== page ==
Supreme Court’s last week’s order came on a petition filed by Bano demanding enhancement of compensation awarded to her by the Bombay high court. Bano had refused to accept Rs. 5 lakh as compensation that was offered to her by the state and approved by the High court in March this year.
At a recent press conference held post the Supreme Court’s ruling, when Bano was asked about what kept her going for the past 17 years, she said, “On March 3 during the riots, I saw the devastation of my family, I lost my daughter… I had nothing more to lose and that gave me the courage to struggle on.” She continued, “We never got back Saleha’s body, we couldn’t even bury her and perform her final rites, and for that I am filled with sorrow till this day.” said Bano. “Perhaps this judgement will help bring some kind of peace.”
She added that she was happy with the order and the exemplary compensation. “Now I hope I can give my child a stable home and life. I also hope that my daughter will grow up and become a lawyer who can defend others. I also want to use part of the money to help other women survivors of hate and communal violence to seek justice,” shared Bilkis who was accompanied by her husband Yakub and her advocate, two pillars who have stood firm with her in the course of this perilous journey.
Bilkis Bano’s story is one of inspiration, courage, resilience and true determination. Her journey is also is an example of a confirming faith in the judiciary of the country where impunity is a norm and we hardly see any closures. The judgement fills me with hope and reassurance. It did take time but finally was delivered in a manner which upheld citizens’ belief in constitutional values.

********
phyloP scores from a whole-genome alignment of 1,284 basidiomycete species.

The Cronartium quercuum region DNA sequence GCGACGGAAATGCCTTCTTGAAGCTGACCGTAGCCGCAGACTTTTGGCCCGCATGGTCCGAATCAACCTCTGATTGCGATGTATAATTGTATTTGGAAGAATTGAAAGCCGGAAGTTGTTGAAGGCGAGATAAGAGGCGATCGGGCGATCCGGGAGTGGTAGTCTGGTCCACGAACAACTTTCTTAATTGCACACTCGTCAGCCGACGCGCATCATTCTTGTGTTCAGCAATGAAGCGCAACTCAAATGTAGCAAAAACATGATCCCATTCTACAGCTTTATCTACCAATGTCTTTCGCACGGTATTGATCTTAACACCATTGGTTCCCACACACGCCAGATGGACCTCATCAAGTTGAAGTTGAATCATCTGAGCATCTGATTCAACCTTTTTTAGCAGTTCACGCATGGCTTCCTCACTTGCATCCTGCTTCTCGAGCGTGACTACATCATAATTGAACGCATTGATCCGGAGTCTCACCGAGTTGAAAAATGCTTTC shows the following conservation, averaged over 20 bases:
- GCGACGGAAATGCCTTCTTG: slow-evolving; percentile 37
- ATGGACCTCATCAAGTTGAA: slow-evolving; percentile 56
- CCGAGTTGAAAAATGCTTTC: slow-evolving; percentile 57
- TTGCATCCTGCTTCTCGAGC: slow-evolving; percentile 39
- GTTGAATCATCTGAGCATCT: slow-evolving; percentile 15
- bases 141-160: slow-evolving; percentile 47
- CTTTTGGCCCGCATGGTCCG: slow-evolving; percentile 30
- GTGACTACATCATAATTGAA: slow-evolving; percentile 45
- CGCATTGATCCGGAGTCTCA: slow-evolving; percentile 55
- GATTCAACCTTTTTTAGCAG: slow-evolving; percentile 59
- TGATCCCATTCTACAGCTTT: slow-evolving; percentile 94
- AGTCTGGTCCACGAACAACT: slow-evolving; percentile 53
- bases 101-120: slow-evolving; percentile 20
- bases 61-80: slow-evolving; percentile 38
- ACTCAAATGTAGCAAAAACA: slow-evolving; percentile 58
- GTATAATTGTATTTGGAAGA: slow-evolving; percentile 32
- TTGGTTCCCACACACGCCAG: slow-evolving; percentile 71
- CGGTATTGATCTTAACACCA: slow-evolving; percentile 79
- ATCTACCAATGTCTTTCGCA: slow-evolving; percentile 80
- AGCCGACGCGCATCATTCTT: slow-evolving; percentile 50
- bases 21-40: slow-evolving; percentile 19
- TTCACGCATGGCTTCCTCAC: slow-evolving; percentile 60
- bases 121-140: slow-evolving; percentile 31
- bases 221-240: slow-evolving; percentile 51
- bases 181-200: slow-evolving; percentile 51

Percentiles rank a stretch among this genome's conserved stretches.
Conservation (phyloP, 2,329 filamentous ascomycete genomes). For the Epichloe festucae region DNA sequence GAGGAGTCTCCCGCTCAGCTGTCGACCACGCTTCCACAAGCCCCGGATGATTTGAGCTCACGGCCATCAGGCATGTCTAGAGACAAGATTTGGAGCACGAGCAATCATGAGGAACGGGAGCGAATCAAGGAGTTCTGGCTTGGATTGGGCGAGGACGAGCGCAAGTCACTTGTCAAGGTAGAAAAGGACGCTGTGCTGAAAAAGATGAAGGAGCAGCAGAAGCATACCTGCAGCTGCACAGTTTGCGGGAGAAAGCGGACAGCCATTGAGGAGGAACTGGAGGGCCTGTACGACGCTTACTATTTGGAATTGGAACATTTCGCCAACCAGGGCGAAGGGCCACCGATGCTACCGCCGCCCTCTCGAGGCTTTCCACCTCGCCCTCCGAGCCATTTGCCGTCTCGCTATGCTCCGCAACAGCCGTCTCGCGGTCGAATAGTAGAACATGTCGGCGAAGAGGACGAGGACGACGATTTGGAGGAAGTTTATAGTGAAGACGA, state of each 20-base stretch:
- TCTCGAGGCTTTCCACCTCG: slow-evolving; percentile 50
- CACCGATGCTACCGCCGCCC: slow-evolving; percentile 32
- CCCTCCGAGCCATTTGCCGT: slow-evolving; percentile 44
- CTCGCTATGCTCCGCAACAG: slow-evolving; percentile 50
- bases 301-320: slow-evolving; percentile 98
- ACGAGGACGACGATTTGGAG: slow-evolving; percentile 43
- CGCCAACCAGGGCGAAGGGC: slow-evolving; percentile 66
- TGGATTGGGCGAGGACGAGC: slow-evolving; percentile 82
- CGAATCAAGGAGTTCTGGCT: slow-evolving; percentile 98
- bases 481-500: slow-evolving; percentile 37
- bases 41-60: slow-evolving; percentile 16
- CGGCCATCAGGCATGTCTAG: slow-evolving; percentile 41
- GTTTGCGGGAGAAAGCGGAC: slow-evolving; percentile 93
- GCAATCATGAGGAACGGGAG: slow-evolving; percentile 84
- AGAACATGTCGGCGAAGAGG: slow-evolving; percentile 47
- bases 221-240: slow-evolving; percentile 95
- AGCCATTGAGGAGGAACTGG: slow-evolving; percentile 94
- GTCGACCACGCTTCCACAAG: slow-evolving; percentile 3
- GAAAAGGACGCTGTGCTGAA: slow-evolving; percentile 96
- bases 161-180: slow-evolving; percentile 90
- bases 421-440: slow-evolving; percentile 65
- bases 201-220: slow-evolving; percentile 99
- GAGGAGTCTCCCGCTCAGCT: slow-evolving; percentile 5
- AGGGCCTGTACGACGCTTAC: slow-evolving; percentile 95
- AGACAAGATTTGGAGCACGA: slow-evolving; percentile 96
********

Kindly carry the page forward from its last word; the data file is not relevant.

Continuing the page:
Bilkis Banu stands as my true feminist hero today because she chose to fight back and raise her voice. Because she kept treading on a path which she knew would be full of challenges yet didn’t give up. And, she is clear of her plans about how to use the compensation which is one of its kind in the history of this country.
As Bano said, “The judgement has vindicated my truth and upheld my faith in the judiciary.” Salute to Bilkis’s invincible spirit and her one of its kind victories in the history of this nation!
Women's Web is an open platform that publishes a diversity of views. Individual posts do not necessarily represent the platform's views and opinions at all times. If you have a complementary or differing point of view, sign up and start sharing your views too!
Present - North India Lead - Education, Charter for Compassion, Co-Author - Escape Velocity, Writer & Social
A Response To The PM’s Interview: Gender Equality Is Not Specific To Any Religion
Uniform Civil Code In India And The Status Of Women In The Indian Society
Shruti Chaturvedi Reveals Why Women Are Forced To Withdraw Sexual Assault Cases
Seema Kushwaha Fought All Odds To Become The Woman Who Got Nirbhaya The Justice She Deserved
Stay updated with our Weekly Newsletter or Daily Summary - or both!